One of Britain’s senior letting agents says the people likely to be hit hardest by changes of the buy to let tax regime are not professional large-scale landlords but individuals who dabble in property investment for a short period through temporary career moves.
Chancellor George Osborne announced last week that from 2017 he would be clamping down on buy to let landlords by removing the right to claim more than the basic rate tax equivalent in relief for mortgage interest. He is also tightening the rules about claiming for wear and tear by allowing claims only for money spent rather than the annual 10 per cent of rental that’s currently allowed automatically.
But Lisa Simon, head of residential lettings for Carter Jonas, says the changes could hit some landlords with an unexpected, and unjustified, penalty.
“Many properties in London and other major centres are owned by people who let them when their careers demand they move elsewhere for a time. They are let by people who want to return but won’t sell up and move because house price inflation would bar them from making the same trip. So they let their home to cover the mortgage and rent in another location while they are temporarily displaced” says Simon.
“Among these people are civil servants - who will also face a one per cent cap on earnings growth - moving away from major centres to advance their careers and who ultimately will want to return home. They now face a shortfall in their ability to pay the mortgage without raising their rents to cover the difference. It will mean they have to rise by more than the shortfall to cover extra Income Tax payments” she warns.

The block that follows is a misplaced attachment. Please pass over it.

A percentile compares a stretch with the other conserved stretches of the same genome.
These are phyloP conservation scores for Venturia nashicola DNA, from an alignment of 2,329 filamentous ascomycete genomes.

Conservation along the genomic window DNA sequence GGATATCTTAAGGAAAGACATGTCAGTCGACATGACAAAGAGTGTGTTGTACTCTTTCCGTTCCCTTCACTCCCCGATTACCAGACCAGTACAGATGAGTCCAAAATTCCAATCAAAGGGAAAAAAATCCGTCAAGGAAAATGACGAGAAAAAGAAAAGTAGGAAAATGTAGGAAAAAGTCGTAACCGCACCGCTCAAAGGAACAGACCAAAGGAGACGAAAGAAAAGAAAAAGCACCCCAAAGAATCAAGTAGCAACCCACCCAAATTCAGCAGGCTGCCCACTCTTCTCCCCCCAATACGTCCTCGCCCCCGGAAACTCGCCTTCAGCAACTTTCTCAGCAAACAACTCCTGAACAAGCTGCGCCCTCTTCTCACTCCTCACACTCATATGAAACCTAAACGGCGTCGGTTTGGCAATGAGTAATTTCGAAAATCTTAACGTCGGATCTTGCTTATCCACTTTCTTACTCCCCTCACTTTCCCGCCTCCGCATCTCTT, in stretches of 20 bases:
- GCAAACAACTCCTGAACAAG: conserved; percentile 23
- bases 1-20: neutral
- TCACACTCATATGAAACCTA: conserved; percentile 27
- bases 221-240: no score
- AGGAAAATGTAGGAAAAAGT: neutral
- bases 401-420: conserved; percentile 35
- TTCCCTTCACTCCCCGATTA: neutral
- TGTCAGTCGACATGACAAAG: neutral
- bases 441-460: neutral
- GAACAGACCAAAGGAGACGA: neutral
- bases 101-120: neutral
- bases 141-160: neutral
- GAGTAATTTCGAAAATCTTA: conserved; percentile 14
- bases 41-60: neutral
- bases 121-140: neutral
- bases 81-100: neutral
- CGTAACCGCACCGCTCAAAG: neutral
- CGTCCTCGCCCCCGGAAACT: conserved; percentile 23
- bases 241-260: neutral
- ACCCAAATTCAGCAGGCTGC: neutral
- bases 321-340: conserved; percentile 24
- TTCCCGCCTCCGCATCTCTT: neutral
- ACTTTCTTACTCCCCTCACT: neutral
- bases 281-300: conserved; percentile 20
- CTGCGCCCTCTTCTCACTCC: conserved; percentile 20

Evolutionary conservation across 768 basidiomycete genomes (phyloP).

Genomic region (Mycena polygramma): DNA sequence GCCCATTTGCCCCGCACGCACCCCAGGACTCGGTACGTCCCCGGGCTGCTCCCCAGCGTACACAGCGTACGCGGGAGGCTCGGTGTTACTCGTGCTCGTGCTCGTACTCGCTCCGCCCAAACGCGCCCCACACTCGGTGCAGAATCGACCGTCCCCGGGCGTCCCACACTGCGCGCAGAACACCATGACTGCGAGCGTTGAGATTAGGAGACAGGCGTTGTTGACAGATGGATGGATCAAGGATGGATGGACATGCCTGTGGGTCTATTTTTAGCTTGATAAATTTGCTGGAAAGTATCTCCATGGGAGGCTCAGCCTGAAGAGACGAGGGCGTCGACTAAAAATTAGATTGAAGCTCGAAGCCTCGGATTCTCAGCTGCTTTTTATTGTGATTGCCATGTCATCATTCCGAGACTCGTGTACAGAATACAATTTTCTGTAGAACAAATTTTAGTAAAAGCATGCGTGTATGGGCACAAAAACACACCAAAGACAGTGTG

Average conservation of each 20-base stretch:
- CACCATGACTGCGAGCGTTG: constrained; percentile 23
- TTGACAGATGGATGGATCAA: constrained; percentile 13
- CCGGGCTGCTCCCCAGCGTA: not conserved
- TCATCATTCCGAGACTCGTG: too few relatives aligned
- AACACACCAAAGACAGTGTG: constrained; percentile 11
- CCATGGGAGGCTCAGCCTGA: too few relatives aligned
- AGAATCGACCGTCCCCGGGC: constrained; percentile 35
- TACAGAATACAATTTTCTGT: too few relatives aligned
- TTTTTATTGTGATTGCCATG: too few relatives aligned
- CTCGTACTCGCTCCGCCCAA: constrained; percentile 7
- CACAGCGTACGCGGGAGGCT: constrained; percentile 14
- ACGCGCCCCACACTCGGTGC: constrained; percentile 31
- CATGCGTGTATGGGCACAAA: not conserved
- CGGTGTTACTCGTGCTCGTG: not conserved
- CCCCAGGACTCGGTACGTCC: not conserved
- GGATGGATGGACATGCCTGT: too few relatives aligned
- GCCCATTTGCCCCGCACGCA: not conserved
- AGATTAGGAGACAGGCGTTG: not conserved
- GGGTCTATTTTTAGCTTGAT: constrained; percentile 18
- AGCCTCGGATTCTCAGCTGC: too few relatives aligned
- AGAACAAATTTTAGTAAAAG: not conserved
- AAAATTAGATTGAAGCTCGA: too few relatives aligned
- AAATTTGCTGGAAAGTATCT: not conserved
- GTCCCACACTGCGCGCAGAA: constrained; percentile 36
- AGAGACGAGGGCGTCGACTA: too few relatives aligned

“The loss of a write-down on furnishings and maintenance unless they can provide invoices means that these people will have to suffer wear and tear on appliances and fittings that don’t necessarily break during the tenancy but from which they get a shorter useful life because the tenants have been using them.”
Carter Jonas says that an amateur BTL owner paying 40 per cent income tax with a £500,000 mortgage at 4.5 per cent interest would be claiming £9,000 interest relief now on the £22,500 annual interest bill if the property was let.
When the Osborne changes come fully into effect, the shortfall will be £4,500 when the allowable amount falls to 20 per cent rather than 40 per cent. This does not allow, of course, for the likely rise in interest rates by 2020, says the agency.